It is almost ubiquitous now that exercise is good for you. Whether it is low intensity, high intensity, resistance or otherwise, each and all exercise has its benefits. But is there an upper limit?

Many people will have heard of over-training. And if it is prolonged it can be a significant detriment to performance, but what causes the drop in performance and is it bad for your overall health and function?

A recent publication from Swedish researchers looked to understand what happens at a cellular and metabolic level when we increase exercise to excessive levels. Over a 4 week period they gradually increased their exercise volumes and intensities to determine whether High intensity inveral training sessions would continue to have beneficial effects on mitochondrial function (the energy centre of cells) and our ability to regulate glucose (the energy source). What they found was fascinating.

As exercise loads increased our ability to use and regulate glucose and produce energy through mitochondria is enhanced until exercise loads reach a tipping point of being excessive. In this study they tried to push the envelope, asking the participants to perform all out efforts repeatedly day after day. What they found was that once you reached this point your mitochondrial function reduced significantly and disturbed your glucose and insulin regulation. So not only did performance go down, but your general metabolic health was being adversely affected. So much so that the glucose and insulin regulation of the these participants started to look similar to that of type 2 diabetes patients. And although these subjects were not elite athletes, they researchers were also able to demonstrate in elite populations that there is a disruption in their glucose regulation and insulin secretion.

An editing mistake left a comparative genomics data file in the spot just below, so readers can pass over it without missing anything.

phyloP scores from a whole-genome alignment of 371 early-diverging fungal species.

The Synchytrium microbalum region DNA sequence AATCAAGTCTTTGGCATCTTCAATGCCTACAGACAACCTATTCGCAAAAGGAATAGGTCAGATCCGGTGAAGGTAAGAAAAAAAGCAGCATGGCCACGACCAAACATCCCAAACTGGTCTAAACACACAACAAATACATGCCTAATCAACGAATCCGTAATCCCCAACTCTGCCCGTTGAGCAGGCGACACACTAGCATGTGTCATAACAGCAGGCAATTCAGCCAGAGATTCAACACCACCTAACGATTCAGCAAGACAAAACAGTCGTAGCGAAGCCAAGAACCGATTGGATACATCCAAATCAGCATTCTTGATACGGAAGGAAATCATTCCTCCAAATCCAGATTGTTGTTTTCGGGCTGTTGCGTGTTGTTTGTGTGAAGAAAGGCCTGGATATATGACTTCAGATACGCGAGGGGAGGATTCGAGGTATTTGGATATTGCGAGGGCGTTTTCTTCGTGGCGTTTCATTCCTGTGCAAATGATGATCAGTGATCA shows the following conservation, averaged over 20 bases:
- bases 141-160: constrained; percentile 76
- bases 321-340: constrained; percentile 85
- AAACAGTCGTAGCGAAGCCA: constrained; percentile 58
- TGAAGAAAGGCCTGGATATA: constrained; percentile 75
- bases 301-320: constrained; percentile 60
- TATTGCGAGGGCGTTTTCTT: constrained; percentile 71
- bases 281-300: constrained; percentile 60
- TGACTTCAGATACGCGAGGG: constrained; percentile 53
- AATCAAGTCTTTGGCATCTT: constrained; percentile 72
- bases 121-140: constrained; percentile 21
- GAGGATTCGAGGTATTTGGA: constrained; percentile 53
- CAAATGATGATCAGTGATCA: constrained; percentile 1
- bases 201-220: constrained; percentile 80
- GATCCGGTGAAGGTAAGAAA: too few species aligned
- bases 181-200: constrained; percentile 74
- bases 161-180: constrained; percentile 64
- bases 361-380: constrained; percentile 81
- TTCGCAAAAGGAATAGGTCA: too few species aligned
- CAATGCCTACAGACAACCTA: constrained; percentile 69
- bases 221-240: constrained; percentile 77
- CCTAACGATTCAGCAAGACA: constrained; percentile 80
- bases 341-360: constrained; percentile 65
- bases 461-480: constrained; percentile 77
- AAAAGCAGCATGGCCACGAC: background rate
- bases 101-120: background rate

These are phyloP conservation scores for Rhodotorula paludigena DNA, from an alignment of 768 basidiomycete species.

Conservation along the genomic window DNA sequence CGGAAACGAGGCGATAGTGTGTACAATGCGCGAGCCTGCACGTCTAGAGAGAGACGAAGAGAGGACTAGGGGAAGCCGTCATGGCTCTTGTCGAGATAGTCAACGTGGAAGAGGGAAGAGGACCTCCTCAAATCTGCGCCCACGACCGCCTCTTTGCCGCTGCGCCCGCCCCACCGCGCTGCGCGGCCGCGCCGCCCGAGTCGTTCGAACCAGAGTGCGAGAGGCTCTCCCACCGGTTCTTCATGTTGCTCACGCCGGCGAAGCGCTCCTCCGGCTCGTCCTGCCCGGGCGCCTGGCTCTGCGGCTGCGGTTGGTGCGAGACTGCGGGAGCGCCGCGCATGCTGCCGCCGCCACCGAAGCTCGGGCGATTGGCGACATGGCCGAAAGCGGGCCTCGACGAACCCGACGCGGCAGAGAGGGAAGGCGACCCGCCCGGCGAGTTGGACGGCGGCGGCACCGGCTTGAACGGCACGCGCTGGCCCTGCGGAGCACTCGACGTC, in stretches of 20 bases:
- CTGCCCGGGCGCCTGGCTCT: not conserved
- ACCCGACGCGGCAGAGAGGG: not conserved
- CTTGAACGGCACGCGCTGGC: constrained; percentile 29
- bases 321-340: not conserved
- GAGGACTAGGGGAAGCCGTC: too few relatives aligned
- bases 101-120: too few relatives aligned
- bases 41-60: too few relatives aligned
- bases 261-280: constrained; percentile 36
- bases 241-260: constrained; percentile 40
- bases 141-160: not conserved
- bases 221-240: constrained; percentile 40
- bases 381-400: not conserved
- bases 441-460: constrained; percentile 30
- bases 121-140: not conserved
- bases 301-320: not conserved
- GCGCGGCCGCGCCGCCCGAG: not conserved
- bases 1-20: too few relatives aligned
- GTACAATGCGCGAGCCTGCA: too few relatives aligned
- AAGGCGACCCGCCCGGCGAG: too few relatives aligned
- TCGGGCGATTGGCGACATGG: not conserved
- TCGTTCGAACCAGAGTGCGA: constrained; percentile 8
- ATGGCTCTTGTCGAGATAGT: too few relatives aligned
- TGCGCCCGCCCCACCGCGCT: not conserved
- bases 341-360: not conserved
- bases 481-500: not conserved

So does hard training hard a bad idea for your health?

In short no. Training hard will provide for significant benefits to your health and physical function. What is not great for your health is training that is ever increasing and constantly intense. The body requires opportunities to recover and days in which the physical activity that you undertake is less than maximal. 

In short to maximise the physical and health benefits you get from your training be sure to have harder and easier days in your program and look to explore measuring your general health with a medical professional when you notice that your training may be dropping off in performance  despite being maintained at a high intensity and especially if it has been increasing in volume over time. 

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